Day 2: Begins at 8:00 a.m. sharp with the schedule similar to Day 1. You will have a hot buffet lunch, dinner will be on your own, and individual meetings will continue throughout the evening.
Day 3: Begins at 8:00 a.m. sharp and will end around noon. You will be able to leave at noon when the BootCamp officially ends, so if you are flying, you can make your return flight reservations for mid-afternoon or evening on this day.
To find out more about our Community Reinvention Program, click here
CONTACT PHILLIPS COUNTY ECONOMIC DEVELOPMENT FOR MORE INFORMATION. DEADLINE MAY 20.
They could have a chance to pitch the idea to Warren Buffet! For more information click here!
Governor Sam Brownback recently announced a grants program for state and local attorneys who serve full-time as prosecutors or public-defenders. The grant funds are available from the Federal John R. Justice Grant Program for calendar year 2013.
The purpose of this grant program is to provide student loan repayment assistance prosecutors and public defenders who commit to serving for at least three years. The available grant award is $51,252, which will be split evenly between prosecutors ($25,626) and public defenders ($25,626). Federal John R. Justice Grant funds awarded under this program are a supplement to personal student loan obligations. Attorney who are in default on repayment of federal students loans are ineligible.
Contact John Cronister for a grant application. He is available at (785) 291-3205 or firstname.lastname@example.org. Applicants must submit the required materials to the Kansas Governor’s
Grants Program by 11:59 p.m. on October 26, 2012.
Kansas Ag Secretary Rodman to Speak Nov. 5 On Drought, Impact on Food Production
MANHATTAN, Kan. – Kansas Secretary of Agriculture, Dale Rodman, will speak at Kansas State University at 7 p.m. Monday, Nov. 5, in the K-State Student Union Main Ballroom. The lecture is the fifth installment of the Upson Lecture Series, sponsored by the K-State student and young alumni group, Food For Thought.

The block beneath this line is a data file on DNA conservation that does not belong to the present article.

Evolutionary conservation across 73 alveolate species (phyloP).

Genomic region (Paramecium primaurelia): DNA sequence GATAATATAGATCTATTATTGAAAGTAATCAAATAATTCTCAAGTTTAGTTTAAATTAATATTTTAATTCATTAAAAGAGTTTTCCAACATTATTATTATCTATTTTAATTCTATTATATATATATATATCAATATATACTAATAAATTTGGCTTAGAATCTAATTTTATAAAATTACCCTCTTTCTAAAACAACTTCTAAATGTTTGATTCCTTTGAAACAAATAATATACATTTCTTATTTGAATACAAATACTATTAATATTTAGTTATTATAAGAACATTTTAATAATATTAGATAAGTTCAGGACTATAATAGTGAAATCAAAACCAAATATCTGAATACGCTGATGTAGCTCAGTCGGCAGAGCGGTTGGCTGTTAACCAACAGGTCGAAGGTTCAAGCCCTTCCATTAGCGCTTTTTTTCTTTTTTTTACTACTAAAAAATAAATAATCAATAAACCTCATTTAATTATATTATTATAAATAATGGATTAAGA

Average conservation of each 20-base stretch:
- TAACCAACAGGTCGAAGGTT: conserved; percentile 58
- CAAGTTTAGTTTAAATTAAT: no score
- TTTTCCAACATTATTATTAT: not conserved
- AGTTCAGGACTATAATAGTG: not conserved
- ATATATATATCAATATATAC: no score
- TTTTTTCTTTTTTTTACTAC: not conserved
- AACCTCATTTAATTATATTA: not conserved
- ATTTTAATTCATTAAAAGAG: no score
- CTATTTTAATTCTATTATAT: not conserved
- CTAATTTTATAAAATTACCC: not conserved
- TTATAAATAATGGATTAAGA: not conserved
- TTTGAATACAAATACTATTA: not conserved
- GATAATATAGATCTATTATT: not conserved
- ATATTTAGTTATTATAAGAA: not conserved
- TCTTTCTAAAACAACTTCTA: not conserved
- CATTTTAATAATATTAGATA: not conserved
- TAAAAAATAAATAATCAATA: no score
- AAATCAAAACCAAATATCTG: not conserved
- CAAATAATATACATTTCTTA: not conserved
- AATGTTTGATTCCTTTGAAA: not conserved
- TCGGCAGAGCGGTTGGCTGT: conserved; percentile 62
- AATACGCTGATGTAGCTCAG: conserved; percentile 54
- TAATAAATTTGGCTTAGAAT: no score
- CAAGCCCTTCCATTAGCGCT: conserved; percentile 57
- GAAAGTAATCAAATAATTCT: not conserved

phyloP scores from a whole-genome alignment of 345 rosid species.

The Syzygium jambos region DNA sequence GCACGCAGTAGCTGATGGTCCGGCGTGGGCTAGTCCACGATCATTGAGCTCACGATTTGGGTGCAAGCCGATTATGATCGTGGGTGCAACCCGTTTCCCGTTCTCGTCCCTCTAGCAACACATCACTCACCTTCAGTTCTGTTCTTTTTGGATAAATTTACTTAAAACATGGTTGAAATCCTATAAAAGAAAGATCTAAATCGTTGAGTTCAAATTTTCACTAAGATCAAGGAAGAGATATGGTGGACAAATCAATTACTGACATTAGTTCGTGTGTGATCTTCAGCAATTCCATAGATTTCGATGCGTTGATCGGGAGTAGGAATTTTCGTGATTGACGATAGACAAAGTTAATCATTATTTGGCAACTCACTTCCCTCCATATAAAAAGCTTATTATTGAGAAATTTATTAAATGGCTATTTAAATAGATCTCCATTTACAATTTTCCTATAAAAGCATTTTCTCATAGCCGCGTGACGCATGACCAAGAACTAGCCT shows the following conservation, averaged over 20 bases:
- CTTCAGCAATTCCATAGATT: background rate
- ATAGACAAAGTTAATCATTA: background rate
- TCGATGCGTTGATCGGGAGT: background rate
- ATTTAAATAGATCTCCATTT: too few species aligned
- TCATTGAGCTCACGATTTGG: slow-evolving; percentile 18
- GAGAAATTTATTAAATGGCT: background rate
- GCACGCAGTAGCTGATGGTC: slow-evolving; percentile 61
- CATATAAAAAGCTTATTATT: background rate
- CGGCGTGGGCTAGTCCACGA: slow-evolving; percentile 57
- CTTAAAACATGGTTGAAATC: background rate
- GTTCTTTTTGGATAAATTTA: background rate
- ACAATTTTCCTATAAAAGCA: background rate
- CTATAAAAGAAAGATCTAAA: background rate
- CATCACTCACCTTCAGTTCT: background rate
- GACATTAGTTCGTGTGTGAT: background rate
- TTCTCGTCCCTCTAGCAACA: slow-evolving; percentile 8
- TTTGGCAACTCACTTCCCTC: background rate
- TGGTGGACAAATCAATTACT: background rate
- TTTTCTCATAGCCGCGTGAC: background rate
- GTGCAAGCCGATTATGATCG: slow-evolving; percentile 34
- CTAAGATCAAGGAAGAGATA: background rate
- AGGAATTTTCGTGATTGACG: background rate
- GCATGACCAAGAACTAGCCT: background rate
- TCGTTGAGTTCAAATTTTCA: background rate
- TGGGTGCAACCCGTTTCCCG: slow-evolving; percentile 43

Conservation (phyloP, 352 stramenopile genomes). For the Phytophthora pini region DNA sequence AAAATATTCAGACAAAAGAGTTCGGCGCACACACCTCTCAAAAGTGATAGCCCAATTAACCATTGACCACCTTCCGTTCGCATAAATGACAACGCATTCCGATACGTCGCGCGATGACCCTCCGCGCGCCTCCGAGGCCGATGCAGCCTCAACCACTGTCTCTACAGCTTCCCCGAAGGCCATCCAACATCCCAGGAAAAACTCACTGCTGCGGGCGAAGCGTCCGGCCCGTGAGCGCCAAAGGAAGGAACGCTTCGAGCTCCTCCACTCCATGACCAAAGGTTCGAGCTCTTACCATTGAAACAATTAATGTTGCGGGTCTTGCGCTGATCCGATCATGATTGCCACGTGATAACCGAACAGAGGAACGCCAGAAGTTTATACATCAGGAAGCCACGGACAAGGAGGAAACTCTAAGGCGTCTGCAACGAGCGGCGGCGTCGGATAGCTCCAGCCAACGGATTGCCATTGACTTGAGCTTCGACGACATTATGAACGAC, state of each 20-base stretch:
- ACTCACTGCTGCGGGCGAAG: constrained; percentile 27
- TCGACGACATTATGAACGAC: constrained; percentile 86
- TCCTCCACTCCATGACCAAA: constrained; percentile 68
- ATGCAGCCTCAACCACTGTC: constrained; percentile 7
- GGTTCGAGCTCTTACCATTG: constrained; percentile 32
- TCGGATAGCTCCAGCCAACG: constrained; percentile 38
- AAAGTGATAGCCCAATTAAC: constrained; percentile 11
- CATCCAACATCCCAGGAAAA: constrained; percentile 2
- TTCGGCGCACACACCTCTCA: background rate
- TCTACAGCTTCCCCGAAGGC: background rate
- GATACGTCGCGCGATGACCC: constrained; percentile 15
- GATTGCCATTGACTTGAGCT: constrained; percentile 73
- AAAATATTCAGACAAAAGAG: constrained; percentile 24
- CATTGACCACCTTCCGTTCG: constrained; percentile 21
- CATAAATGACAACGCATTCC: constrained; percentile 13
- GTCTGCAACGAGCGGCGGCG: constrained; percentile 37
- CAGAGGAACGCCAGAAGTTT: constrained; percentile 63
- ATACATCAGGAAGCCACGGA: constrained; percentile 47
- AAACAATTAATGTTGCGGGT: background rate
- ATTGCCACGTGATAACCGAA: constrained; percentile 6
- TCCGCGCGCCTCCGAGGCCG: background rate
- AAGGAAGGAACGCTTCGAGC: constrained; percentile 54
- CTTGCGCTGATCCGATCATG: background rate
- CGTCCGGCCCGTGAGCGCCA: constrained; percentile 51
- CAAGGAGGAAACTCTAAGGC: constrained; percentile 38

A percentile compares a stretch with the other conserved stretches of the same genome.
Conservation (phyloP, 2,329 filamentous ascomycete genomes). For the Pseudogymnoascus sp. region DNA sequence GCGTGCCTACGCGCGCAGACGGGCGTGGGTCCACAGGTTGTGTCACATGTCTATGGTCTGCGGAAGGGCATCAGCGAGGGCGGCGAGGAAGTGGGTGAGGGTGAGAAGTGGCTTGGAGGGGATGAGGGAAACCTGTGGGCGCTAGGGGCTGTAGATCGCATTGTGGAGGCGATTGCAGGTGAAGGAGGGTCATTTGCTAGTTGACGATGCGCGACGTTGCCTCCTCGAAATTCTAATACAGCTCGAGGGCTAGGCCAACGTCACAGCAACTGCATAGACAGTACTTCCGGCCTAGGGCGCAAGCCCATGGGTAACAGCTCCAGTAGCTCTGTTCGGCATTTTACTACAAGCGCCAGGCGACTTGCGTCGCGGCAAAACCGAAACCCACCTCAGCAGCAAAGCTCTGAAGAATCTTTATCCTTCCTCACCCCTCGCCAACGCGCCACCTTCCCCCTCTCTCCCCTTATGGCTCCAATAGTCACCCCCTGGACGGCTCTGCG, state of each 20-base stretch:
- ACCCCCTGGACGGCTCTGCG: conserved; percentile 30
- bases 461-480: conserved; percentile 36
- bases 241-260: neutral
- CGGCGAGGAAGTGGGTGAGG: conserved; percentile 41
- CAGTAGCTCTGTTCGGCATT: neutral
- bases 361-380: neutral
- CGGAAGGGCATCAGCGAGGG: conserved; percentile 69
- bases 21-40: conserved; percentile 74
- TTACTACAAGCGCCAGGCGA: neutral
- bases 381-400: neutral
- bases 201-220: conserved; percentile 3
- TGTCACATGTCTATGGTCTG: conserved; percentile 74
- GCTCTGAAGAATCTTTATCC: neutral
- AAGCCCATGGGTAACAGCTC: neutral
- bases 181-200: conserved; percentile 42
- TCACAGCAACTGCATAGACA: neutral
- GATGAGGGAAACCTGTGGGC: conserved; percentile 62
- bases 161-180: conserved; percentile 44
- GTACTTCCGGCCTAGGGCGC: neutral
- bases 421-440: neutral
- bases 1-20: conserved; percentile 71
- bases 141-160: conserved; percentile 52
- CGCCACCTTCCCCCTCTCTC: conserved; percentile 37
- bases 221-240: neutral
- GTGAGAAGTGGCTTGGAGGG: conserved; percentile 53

Rodman will address pertinent issues surrounding the recent drought and how it has affected food production and the agriculture industry’s challenge of feeding the world. The impending increase in the cost of food, which affects families from all demographics, will be discussed at length. The lecture is free and open to the public and will be followed by a question and answer session.
Rodman grew up farming and raising cattle with his family in southeast Kansas. A feed milling graduate of Kansas State University, he spent 37 years at Cargill, Inc. working alongside agribusiness professionals. He also served four years as president of Tramco, Inc. and has traveled the world on behalf of food production.
Rodman’s experience in grain processing, meat processing, milling and many other facets of agriculture led him to be called out of retirement in 2011 by Gov. Sam Brownback to serve as the secretary of agriculture.
Food for Thought, the lecture series’ sponsor, is a grass-roots group of K-Staters who strive to bridge the gap between consumers and agriculture. The group includes undergraduate, graduate and veterinary students, as well as young alumni, who work under the guidance of Dan Thomson, the director of K-State’s Beef Cattle Institute and Don Boggs, associate dean of the K-State College of Agriculture.
The Upson lecture series is named after Dan Upson, K-State retired professor emeritus. Upson taught in K-State’s College of Veterinary medicine for 35 years before retiring with emeritus status in 1994. He has received numerous awards for his dedication to classroom teaching and the veterinary profession.
More information about Food For Thought is available on the group’s blog, on Twitter or on Facebook.
For more information about the lecture, contact Brandi Buzzard, a Food For Thought member, at email@example.com or 785-532-1123.